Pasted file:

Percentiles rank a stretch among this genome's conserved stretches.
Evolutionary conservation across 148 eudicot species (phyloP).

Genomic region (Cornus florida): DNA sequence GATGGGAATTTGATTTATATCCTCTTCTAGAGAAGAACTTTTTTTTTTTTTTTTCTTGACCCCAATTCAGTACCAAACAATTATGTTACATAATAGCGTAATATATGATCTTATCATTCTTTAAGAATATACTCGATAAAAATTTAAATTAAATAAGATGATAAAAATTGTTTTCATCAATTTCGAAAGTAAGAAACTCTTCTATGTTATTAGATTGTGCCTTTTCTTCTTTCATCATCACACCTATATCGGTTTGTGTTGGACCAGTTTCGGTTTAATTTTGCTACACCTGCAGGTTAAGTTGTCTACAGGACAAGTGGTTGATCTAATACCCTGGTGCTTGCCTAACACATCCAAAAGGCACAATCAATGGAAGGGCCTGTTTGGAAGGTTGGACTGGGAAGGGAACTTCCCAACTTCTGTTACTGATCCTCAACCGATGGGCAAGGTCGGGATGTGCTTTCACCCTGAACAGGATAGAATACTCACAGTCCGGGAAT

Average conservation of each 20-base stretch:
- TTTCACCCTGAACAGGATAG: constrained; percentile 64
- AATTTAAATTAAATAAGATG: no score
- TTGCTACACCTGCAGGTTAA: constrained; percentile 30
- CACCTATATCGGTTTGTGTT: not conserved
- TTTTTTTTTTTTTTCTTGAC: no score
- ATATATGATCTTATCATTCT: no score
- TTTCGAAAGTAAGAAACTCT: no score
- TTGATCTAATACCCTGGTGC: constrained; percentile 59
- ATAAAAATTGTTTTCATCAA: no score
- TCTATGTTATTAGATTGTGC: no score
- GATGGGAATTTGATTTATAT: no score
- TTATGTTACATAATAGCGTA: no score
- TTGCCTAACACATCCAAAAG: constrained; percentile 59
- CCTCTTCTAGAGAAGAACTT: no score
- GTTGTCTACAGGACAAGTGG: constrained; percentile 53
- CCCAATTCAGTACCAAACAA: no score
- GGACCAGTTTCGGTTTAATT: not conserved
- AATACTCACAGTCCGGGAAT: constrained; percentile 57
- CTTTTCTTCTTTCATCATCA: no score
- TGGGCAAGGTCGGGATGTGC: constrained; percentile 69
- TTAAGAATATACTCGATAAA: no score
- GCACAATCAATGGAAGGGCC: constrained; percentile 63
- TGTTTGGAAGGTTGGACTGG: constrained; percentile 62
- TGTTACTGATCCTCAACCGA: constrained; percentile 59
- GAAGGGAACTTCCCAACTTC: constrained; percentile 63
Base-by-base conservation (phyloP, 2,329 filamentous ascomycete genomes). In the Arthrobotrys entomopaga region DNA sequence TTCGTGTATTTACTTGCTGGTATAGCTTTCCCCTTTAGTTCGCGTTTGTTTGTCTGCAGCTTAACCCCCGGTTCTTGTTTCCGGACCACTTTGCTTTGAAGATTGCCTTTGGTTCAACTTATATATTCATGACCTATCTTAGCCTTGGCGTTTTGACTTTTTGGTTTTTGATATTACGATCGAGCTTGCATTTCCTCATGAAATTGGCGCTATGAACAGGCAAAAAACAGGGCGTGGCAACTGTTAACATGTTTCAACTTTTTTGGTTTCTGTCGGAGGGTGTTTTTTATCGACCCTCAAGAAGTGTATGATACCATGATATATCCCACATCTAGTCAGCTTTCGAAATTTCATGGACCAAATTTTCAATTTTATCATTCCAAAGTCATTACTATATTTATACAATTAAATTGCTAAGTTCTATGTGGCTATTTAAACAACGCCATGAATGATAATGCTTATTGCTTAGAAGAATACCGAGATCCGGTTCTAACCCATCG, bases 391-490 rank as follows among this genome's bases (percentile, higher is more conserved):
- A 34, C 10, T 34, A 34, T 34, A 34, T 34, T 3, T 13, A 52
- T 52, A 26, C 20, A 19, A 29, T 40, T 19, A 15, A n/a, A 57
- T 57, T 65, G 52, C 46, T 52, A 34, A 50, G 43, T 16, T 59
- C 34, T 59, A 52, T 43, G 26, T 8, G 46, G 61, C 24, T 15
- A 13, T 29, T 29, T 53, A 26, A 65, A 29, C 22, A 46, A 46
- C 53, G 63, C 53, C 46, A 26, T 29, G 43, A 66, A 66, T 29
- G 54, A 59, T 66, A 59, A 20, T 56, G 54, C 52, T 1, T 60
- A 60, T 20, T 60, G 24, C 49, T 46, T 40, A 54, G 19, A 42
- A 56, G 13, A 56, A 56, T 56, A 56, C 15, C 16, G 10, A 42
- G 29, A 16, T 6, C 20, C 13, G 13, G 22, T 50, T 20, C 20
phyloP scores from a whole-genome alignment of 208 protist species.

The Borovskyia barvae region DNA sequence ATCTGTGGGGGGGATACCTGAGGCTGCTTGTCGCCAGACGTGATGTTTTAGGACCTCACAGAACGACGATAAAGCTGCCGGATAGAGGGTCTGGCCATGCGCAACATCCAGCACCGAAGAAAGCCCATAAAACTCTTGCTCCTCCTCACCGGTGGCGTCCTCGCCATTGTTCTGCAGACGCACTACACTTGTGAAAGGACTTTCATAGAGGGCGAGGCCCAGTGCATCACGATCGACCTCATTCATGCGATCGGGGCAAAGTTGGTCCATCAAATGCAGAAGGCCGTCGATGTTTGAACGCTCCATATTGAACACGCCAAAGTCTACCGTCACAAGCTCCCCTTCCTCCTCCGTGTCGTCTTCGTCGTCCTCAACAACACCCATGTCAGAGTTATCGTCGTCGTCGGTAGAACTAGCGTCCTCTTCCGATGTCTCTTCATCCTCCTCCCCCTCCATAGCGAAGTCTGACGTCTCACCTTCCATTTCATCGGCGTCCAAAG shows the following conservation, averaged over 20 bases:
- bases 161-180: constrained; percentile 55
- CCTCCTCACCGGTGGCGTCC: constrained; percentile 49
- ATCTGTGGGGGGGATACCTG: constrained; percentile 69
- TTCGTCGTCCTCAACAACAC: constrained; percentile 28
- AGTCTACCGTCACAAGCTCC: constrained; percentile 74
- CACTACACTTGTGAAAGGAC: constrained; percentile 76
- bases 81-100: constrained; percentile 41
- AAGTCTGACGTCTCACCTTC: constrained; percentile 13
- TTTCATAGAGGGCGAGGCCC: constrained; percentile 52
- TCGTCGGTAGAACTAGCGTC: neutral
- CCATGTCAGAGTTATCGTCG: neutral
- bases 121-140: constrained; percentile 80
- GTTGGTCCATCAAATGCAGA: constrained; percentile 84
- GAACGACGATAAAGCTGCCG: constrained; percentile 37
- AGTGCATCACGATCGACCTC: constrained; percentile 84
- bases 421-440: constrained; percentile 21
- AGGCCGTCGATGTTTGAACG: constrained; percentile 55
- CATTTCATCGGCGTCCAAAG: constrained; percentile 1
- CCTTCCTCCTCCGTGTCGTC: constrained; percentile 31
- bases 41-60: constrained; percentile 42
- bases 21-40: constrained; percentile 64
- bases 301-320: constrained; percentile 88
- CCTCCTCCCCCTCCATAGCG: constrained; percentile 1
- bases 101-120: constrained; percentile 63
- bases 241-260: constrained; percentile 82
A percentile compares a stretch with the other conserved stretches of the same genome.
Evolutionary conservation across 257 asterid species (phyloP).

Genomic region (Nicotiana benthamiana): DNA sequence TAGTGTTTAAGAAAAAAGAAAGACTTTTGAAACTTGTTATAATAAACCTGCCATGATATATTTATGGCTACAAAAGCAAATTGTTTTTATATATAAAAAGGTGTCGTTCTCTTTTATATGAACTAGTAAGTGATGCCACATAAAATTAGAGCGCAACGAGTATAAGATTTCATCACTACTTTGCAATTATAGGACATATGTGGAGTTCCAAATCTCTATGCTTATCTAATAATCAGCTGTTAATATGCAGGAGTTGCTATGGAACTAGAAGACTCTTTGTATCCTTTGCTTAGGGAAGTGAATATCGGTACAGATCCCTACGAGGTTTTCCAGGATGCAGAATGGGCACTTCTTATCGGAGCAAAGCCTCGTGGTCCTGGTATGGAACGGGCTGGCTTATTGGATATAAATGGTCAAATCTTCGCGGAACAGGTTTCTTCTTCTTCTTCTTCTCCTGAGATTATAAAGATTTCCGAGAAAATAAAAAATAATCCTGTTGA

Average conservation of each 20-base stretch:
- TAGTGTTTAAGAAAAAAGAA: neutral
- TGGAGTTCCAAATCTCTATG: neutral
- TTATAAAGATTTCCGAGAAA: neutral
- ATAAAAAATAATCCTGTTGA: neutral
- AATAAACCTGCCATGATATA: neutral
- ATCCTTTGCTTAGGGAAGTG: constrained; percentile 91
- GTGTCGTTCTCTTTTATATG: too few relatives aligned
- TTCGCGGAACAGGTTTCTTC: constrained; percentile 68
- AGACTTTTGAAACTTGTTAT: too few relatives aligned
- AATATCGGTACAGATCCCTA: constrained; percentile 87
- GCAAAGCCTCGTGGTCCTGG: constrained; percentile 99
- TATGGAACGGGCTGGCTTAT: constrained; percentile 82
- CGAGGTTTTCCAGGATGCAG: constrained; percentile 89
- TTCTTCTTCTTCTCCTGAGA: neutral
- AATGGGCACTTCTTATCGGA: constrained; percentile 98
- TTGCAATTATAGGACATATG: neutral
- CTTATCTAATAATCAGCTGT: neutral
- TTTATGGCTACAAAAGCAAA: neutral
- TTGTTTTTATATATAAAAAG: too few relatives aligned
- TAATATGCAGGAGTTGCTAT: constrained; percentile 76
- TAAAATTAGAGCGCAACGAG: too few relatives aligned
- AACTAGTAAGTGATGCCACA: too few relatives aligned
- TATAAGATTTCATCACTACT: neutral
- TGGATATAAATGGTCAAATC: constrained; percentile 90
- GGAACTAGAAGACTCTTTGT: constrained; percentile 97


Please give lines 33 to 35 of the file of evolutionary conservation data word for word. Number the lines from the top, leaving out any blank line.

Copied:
- T 57, T 65, G 52, C 46, T 52, A 34, A 50, G 43, T 16, T 59
- C 34, T 59, A 52, T 43, G 26, T 8, G 46, G 61, C 24, T 15
- A 13, T 29, T 29, T 53, A 26, A 65, A 29, C 22, A 46, A 46